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National Aeronautics and Space Administration

Space Station Processing Facility

B efore the components of the International Space
Station (ISS) are flown into space, their last stop
on Earth is KSC’s Space Station Processing Facility
The 457,000-square-foot, three-story building
includes two processing bays, an airlock, operational
control rooms, laboratories, logistics areas, office space
(SSPF). and a cafeteria.
The SSPF is located in the KSC industrial area, The processing areas, airlock and laboratories were
just east of the Operations and Checkout Building. designed to support nonhazardous station and shuttle
Groundbreaking for the facility was in March 1991 and payloads in 100,000-class clean work areas.
the dedication was in June 1994. It was built specifi- Upon its arrival at KSC, usually via a cargo
cally for processing ISS flight hardware. plane landing at KSC’s Shuttle Landing Facility, new
hardware is checked for identification and damage,
inventoried and transported to the appropri-
ate location.
Most ISS payloads are delivered to the
SSPF. Items requiring use of the airlock are
unpacked either in the airlock or in the high
bay if the airlock is in use. Other items are
delivered to the hardware inspection area.
After the payload arrives at the SSPF,
workers spend the next several months
physically integrating experiments and other
payloads into the hardware.
Since none of the elements are physically
connected before they meet on orbit, a digital
pre-assembly is conducted during processing
to discover any physical incompatibilities.
Computer models of many physical inter-
faces are constructed, and these are brought
together. Any conflicts that appear can then
be safely resolved before the elements reach
During their stay in the SSPF, the
elements are available to astronaut crew mem-
bers for “hands-on” testing to prepare them
Inside the SSPF are equipment and several future payloads for shuttle mis- for their individual missions. Multi-element
sions to the ISS. At left, near the front, is the Integrated Electronics Assem- testing provides an opportunity for engineers
bly. Near the opposite end, under the large windows, is the multi-purpose and technicians to modify or correct deficien-
logistics module Donatello. On the right, center, is the P3 truss. Behind it
are the airlock and another MPLM, Raffaello. The large windows on the cies while the hardware is accessible on the
right wall give visitors on bus tours a look at operations during the day. ground.
Once the hard- Since 1998, space
ware has satisfied all shuttle missions have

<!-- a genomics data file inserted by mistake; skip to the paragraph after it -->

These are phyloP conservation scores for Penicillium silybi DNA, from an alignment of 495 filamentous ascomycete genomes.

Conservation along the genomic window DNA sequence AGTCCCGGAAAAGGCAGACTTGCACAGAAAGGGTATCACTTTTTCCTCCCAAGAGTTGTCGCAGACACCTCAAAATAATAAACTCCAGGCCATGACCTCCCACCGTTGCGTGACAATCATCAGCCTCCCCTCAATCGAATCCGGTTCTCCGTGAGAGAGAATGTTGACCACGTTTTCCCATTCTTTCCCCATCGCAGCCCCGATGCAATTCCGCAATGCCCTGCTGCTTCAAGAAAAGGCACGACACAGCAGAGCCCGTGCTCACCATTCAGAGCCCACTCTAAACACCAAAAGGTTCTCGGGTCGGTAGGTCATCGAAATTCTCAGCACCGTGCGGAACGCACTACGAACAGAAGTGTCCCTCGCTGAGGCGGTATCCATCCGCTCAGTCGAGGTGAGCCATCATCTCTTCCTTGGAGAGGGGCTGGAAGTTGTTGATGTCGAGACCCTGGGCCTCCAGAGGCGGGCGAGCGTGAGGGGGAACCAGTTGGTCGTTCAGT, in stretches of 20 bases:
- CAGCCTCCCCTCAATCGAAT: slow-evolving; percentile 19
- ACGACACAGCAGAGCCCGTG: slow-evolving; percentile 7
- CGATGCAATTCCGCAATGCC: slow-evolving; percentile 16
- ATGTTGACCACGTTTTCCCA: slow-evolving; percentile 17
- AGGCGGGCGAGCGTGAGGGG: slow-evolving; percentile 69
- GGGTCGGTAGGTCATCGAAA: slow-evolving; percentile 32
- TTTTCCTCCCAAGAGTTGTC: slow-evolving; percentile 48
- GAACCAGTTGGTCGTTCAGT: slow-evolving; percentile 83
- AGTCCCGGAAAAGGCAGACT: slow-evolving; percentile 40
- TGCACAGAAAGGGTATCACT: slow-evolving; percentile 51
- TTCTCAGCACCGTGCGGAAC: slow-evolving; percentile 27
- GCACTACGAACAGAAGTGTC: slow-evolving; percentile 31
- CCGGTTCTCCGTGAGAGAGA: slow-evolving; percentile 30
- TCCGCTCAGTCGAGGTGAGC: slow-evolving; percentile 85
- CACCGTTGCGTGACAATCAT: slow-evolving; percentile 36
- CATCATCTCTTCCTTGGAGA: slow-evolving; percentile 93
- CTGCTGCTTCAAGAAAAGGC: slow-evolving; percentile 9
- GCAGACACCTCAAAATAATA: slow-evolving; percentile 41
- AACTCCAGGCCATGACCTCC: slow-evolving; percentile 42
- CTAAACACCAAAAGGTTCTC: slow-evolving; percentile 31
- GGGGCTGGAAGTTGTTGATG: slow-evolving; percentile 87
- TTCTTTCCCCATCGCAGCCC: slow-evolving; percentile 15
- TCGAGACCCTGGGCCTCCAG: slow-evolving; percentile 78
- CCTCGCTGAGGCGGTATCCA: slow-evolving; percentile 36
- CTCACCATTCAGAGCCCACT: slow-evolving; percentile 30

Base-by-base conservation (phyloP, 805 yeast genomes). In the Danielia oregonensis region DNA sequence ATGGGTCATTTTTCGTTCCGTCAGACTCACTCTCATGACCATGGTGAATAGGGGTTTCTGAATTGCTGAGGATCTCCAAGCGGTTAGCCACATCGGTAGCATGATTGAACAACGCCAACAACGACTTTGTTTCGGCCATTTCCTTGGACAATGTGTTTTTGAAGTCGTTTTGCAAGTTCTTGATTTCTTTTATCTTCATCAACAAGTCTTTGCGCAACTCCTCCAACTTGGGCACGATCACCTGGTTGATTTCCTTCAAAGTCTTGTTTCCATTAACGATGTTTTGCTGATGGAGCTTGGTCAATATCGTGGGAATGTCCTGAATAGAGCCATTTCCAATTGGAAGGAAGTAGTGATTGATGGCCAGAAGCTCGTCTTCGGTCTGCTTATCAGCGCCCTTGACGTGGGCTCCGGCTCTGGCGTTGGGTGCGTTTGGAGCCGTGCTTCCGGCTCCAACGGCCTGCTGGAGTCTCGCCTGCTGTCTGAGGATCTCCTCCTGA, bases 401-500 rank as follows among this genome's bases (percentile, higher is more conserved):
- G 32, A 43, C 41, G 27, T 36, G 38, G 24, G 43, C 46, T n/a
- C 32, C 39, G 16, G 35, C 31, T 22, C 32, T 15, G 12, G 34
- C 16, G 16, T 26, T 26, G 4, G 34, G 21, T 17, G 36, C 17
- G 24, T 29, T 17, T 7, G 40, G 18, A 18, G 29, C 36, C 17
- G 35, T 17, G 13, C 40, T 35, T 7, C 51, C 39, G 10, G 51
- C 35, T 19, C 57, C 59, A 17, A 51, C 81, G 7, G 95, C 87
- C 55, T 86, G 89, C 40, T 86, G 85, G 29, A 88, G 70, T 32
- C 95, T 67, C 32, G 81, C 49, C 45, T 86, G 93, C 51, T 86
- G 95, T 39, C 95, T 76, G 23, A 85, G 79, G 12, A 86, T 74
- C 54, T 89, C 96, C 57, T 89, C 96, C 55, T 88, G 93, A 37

test requirements, it is delivered nine elements:
carefully packed into Unity, Z1 truss, P6 in-
the payload canister, a tegrated truss, Destiny,
large container with an Canadarm 2, the joint
interior identical in size airlock, and the S0, S1
and dimensions to the and P1 trusses. All have
shuttle’s payload bay. been processed in the
The payload canister is SSPF.
then driven slowly to the Other modules
space shuttle. Payloads that are a vital part of
can be installed hori- ISS assembly are the
zontally in the Orbiter three multi-purpose lo-
Processing Facility or gistics modules, which
vertically at the launch are flown to the station
pad. Node 1, Unity, awaits processing on a work stand in the SSPF. with critical supplies
The first U.S.-built and then returned to
component of the International Space Station, Node 1 (Unity), ar- KSC. The preparation and post-flight maintenance are conducted
rived at KSC in June 1997. It launched from Kennedy Dec. 4, 1998, in the SSPF.
on mission STS-88, the first U.S. mission dedicated to assembling
the space station.

At left, technicians from Boeing

and Alenia Aerospazio (the Italian
space agency) look over the first
multi-purpose logistics module
(MPLM) for the International
Space Station. The Italian-built
MPLM is undergoing testing in the
Space Station Processing Facility.
The module, named Leonardo,
is one of three from Alenia Aero-
spazio, and will be operated by
NASA and supported by ASI, the
Italian space agency. The MPLMs
will be carried in the payload bay
of a shuttle orbiter, and will pro-
vide storage and additional work
space for up to two astronauts
when docked to the ISS.

National Aeronautics and Space Administration

John F. Kennedy Space Center

Kennedy Space Center, FL 32899

FS-2005-06-020-KSC (Rev. December 2006) NASA Facts